Can You Get Sober And Stay Sober Alone?
You’re determined to get over your problem with addiction. You’ve had enough of the horrible way alcohol and/or drugs are making you feel and the damage you are constantly doing to the people you love. You have lost jobs, relationships and maybe your reputation because of your drinking and drugging. You might even have some health concerns caused by addiction.
People are encouraging you to go to a treatment center. You want to stop your self-destructive tendencies but you don’t want to go anywhere. You are sure that you can quit any time you want to and you’re just about ready to prove it. You don’t believe you need anybody to show you how. You just need to stop using alcohol and drugs.
Powerful Hold Of Addiction
It’s the great delusion of almost every addict or alcoholic that he or she has the freedom to choose to quit. The truth is that once you are addicted, it’s highly unlikely that you will be able to discontinue using your drug of choice without help. Drugs and alcohol are physically and mentally addicting. Mind-altering substances create a compulsion to continue their use even when they are destroying you.
The reason you can’t quit has little to do with lack of willpower. Drugs cause chemical changes in the brain that lead to craving. You are compelled to keep repeating the experience of getting high even when all the important things and people in your life are slipping away. It’s true that you may be able to quit for short periods of time, but you can’t seem to stay stopped. You are compelled to keep returning to a life of active addiction.
Why You Should Ask For Help
Getting sober requires much more than simply making up your mind that you want to quit. Withdrawing from certain chemicals, including alcohol, can be dangerous and possibly even life-threatening, and should usually be done under medical supervision. Getting through withdrawal is only the beginning. Once you have safely detoxed from chemicals, you have to learn a whole new approach to life and you will need the help of others to do that.
Up to now you’ve been in the habit of running from problems and uncomfortable emotions. With the help of other people, you can learn to cope with the stressors of life without turning to chemicals.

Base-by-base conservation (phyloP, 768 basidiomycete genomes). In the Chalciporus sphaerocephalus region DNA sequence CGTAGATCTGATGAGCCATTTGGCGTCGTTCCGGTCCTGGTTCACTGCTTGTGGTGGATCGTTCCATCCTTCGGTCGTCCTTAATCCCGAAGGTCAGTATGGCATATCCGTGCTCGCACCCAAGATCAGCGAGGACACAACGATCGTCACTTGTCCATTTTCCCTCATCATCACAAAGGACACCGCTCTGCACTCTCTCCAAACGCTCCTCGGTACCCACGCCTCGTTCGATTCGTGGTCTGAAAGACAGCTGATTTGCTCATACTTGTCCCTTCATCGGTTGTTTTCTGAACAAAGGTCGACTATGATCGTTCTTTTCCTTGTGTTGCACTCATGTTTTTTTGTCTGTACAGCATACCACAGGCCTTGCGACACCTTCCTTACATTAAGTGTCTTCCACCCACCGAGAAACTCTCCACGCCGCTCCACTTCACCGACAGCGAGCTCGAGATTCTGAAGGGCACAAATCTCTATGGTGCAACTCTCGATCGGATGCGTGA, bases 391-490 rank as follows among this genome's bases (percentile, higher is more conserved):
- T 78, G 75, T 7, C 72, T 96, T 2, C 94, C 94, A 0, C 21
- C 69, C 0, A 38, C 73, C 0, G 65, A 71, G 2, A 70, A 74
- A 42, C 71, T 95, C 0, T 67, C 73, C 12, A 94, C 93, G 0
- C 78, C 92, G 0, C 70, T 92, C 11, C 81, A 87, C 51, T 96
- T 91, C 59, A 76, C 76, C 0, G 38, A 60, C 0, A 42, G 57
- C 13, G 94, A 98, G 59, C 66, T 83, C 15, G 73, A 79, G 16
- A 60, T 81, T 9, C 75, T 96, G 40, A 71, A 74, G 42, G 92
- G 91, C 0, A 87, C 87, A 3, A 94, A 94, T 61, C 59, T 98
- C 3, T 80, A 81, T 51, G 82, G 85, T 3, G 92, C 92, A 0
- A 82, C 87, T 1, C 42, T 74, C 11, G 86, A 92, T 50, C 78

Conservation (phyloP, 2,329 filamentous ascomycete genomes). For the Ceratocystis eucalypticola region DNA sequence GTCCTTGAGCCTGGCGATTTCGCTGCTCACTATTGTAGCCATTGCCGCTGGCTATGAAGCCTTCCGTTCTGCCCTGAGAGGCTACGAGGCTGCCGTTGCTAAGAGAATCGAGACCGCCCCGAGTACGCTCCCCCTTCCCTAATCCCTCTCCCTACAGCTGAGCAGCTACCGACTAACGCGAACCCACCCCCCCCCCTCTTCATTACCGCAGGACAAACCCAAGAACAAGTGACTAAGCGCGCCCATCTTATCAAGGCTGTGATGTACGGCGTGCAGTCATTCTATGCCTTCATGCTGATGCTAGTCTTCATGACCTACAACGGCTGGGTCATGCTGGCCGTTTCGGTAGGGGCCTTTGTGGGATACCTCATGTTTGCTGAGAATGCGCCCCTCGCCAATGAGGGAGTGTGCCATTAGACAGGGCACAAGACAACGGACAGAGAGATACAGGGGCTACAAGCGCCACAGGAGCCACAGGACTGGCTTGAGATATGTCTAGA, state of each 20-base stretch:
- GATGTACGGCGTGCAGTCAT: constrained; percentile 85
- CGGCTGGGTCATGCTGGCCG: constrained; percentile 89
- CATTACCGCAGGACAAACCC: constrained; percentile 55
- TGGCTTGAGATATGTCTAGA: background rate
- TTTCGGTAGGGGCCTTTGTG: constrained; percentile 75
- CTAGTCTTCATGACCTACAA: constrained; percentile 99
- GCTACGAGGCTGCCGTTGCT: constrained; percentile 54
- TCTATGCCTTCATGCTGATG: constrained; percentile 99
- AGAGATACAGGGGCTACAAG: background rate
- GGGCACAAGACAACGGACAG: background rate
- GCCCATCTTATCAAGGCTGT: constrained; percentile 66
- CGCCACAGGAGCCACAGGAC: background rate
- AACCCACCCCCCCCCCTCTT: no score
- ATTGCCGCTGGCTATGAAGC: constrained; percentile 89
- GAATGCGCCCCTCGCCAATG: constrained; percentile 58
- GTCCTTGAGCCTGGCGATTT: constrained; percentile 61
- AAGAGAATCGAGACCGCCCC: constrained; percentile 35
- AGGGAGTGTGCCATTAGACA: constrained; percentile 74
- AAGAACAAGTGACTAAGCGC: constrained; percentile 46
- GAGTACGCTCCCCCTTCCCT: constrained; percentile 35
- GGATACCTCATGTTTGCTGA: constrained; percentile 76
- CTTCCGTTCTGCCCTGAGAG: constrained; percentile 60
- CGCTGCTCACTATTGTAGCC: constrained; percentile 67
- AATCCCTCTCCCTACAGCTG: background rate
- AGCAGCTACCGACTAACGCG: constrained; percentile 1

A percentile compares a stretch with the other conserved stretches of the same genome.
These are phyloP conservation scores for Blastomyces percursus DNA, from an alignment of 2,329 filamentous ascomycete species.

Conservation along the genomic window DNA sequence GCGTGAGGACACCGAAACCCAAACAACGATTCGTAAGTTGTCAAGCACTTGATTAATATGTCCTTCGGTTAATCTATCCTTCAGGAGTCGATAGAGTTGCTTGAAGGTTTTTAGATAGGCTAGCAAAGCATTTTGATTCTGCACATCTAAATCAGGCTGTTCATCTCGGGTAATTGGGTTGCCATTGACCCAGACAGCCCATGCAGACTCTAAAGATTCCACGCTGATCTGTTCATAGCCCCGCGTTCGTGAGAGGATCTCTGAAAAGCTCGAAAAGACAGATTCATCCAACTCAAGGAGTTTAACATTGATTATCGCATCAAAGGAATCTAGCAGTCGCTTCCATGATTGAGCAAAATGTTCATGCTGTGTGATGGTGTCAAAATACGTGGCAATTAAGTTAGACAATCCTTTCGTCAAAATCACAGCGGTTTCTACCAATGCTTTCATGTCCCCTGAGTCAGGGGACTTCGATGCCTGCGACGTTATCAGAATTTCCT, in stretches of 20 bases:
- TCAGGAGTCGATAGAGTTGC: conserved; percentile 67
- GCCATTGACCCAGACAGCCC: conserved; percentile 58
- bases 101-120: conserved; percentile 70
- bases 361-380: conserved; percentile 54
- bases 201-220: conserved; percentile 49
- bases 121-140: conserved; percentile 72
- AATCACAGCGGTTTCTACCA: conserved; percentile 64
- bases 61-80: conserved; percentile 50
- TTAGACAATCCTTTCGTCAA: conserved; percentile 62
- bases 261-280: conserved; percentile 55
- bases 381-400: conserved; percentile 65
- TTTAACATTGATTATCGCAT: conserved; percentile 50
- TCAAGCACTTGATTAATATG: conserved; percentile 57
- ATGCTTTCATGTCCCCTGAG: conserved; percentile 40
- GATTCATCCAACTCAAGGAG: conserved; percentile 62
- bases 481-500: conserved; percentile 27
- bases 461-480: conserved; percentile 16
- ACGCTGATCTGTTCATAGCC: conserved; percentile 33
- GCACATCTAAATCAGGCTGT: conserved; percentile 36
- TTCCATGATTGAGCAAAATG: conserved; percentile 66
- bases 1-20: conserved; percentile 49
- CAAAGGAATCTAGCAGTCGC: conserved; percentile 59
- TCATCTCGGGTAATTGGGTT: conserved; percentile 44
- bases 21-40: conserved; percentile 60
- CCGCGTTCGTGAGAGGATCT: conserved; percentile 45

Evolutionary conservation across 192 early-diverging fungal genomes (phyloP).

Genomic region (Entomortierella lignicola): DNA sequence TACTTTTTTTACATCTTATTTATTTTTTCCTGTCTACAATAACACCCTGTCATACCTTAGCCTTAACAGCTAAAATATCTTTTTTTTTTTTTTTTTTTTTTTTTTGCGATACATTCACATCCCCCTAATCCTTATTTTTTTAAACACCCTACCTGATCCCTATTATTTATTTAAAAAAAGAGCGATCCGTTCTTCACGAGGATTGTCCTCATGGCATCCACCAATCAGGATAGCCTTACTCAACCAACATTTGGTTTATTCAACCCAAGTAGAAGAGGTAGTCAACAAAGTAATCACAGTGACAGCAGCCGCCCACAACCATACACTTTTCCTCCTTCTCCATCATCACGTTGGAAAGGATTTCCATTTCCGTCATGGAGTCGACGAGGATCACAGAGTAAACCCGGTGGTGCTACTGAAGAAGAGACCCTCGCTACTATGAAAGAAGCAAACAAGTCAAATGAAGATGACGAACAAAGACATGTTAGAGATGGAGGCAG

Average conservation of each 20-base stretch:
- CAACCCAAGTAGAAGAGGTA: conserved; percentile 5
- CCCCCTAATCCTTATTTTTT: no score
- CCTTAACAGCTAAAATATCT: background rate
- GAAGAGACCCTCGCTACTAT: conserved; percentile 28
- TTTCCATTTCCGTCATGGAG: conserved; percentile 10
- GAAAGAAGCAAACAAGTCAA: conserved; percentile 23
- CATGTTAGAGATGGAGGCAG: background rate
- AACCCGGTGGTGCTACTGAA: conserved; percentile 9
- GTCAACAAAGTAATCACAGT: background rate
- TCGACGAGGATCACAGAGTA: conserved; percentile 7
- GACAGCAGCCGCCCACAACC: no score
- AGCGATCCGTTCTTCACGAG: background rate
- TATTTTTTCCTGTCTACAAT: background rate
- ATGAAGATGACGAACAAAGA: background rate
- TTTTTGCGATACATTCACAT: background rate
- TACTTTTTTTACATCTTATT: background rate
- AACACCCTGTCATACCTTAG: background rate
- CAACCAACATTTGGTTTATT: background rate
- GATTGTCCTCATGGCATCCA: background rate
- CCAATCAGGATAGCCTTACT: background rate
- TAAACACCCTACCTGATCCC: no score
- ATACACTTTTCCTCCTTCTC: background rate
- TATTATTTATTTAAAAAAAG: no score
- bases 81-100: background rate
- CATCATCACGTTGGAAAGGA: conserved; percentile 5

Having the help of people who share their experiences of living a sober life with you will make your journey much easier than it will be if you try to figure everything out on your own. When you go to meetings and reach out to others in recovery, they can tell you the mistakes they have made along the way as well as the things they have learned that have worked.
Remaining Vigilant To Recovery
The best way to get sober is to have the help of others to get through detox and early sobriety. As time passes, it’s equally important to remain connected to others on an ongoing basis and to remain aware that there is always the possibility of relapse.
Even though you’ve broken the cycle of daily habitual use of your drug of choice, you may find that you suddenly experience the compulsion to pick up a drink or a drug after you’ve been sober a while, and this may happen when you least expect it.
Addiction can be compared with other relapsing diseases such as diabetes or heart disease. There is no graduation date and no point at which you are cured. You have to keep doing whatever it takes to stay sober, and that includes going to meetings and staying connected to other people.
Recovery from drugs and alcohol is definitely possible, and in most cases, successfully recovering on a long-term basis is done by surrounding yourself with other people who truly understand.
Your support network can include a sponsor, friends both inside and outside of recovery circles and possibly counselors or addiction professionals. Those who follow the 12 steps of recovery believe that there is strength in numbers and are aware that each of the 12 steps includes the words “we” or “us.” Together we can do what none of us can do alone.